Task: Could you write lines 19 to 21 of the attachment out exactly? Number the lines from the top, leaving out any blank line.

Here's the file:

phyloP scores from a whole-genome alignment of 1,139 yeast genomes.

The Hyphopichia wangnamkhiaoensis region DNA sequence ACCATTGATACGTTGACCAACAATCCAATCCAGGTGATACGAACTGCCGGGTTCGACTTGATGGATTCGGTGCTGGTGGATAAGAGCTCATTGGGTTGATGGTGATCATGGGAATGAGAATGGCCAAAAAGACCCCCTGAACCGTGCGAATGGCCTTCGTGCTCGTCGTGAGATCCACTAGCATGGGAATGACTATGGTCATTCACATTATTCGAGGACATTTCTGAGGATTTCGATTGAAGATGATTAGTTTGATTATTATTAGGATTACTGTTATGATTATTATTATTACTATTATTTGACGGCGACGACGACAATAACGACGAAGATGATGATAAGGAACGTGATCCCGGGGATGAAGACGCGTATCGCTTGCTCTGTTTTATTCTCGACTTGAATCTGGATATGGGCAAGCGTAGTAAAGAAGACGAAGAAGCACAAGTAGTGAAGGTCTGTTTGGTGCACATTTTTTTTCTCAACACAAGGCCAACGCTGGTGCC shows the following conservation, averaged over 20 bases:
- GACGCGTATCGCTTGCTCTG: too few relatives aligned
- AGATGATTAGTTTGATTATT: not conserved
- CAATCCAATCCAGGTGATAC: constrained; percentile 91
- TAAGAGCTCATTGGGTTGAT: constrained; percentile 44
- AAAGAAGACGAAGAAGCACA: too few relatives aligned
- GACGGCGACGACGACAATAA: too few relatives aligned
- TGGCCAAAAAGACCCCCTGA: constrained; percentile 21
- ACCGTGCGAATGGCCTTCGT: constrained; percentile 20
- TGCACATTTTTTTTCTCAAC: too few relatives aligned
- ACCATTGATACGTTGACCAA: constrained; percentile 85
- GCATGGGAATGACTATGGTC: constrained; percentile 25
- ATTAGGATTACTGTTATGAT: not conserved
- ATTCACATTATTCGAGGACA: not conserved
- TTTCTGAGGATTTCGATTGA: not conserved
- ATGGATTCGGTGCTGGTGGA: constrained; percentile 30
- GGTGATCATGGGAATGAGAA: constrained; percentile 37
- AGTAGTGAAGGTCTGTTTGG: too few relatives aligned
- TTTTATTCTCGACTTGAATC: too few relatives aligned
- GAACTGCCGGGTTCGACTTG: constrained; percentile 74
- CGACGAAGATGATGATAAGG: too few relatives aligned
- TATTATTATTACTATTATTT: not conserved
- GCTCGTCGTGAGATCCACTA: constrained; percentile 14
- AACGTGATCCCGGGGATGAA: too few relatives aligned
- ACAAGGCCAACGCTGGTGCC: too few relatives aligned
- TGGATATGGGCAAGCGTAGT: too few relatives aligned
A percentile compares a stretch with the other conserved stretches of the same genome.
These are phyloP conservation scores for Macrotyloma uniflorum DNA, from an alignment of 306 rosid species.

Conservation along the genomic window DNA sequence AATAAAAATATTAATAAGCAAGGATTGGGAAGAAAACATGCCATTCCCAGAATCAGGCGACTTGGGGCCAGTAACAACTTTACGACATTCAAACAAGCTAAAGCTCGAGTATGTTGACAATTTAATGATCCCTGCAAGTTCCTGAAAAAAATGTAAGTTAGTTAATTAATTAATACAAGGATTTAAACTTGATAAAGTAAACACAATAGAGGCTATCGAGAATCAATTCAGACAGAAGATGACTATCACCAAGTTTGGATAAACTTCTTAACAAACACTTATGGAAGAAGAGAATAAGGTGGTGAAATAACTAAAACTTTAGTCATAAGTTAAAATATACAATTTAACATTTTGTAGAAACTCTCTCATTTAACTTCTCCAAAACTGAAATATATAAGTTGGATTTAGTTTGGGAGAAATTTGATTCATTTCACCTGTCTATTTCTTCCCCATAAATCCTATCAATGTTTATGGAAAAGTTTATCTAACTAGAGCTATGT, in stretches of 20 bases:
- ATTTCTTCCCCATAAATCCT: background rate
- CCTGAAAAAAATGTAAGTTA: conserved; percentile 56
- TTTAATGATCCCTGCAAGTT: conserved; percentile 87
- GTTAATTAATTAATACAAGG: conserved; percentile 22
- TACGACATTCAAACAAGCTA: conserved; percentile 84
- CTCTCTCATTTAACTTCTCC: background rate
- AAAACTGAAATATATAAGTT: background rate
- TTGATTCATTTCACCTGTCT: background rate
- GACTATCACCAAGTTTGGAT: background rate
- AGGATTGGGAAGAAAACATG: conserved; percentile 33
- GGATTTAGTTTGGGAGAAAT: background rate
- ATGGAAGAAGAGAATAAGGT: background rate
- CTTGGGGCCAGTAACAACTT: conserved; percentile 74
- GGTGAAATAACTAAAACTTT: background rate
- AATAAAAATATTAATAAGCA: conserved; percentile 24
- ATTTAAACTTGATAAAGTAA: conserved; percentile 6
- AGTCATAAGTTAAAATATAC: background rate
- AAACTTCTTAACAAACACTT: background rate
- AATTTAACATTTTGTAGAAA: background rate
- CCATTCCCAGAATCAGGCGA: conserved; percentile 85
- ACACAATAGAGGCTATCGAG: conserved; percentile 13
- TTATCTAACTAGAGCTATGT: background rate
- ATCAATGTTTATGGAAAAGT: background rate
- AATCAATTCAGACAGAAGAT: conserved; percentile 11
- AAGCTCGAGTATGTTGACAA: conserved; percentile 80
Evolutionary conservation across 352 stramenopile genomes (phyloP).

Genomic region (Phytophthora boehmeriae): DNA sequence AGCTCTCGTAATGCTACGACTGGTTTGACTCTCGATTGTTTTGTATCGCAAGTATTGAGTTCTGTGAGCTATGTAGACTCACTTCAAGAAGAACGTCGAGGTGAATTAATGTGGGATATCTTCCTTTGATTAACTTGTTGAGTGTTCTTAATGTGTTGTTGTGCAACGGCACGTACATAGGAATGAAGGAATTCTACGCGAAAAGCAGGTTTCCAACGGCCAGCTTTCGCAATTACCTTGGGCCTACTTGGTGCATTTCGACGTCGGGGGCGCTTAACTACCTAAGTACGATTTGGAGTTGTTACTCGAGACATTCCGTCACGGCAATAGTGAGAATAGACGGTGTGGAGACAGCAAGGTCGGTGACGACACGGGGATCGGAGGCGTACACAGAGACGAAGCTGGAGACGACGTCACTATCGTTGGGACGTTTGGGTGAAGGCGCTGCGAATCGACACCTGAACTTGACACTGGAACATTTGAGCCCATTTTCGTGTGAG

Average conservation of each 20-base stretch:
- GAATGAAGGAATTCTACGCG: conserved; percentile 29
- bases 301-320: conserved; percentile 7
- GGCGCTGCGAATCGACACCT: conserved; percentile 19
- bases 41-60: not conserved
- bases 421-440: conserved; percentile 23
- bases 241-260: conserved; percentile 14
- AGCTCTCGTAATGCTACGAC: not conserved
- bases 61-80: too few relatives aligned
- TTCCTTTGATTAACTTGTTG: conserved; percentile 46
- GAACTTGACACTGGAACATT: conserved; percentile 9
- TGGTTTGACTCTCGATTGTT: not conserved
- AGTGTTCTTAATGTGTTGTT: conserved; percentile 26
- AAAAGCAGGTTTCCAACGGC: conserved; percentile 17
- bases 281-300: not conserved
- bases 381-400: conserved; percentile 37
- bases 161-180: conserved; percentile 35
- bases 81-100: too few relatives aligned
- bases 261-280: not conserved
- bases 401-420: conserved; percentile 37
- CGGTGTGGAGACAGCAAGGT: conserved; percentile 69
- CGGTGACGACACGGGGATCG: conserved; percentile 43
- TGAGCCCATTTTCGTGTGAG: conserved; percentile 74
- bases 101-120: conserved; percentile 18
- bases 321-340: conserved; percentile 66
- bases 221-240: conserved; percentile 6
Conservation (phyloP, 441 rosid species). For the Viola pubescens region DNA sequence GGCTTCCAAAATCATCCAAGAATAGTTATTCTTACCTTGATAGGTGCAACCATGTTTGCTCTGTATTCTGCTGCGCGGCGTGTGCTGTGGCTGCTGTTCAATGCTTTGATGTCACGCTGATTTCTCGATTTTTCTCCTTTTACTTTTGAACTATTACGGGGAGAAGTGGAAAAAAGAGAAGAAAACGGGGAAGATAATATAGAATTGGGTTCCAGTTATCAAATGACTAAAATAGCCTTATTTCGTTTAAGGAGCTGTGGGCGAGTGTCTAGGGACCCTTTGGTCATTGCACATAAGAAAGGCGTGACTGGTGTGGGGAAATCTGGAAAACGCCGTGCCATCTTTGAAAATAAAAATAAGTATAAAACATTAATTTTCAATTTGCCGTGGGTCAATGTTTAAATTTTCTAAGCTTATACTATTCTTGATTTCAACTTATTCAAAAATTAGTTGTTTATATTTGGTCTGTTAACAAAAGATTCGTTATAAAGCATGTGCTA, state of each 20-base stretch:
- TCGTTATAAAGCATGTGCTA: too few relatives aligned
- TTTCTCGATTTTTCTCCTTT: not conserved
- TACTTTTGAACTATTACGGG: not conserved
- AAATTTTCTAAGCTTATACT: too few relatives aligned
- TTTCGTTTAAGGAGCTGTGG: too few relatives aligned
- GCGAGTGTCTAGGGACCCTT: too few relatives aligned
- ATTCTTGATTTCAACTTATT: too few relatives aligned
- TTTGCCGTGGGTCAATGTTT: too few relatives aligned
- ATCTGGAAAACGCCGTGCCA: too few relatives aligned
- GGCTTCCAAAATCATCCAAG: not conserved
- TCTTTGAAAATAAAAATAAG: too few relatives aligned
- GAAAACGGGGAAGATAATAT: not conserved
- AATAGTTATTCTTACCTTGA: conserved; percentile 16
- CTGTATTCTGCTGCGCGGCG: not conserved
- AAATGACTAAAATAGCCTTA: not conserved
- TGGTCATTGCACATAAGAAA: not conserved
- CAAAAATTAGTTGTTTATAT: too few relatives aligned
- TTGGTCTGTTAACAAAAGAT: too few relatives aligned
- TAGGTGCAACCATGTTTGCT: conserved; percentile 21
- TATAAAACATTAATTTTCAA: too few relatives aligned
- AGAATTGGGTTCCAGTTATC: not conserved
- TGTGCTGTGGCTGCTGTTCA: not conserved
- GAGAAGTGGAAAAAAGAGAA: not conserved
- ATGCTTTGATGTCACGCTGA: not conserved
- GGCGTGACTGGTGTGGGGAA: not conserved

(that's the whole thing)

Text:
- AGTAGTGAAGGTCTGTTTGG: too few relatives aligned
- TTTTATTCTCGACTTGAATC: too few relatives aligned
- GAACTGCCGGGTTCGACTTG: constrained; percentile 74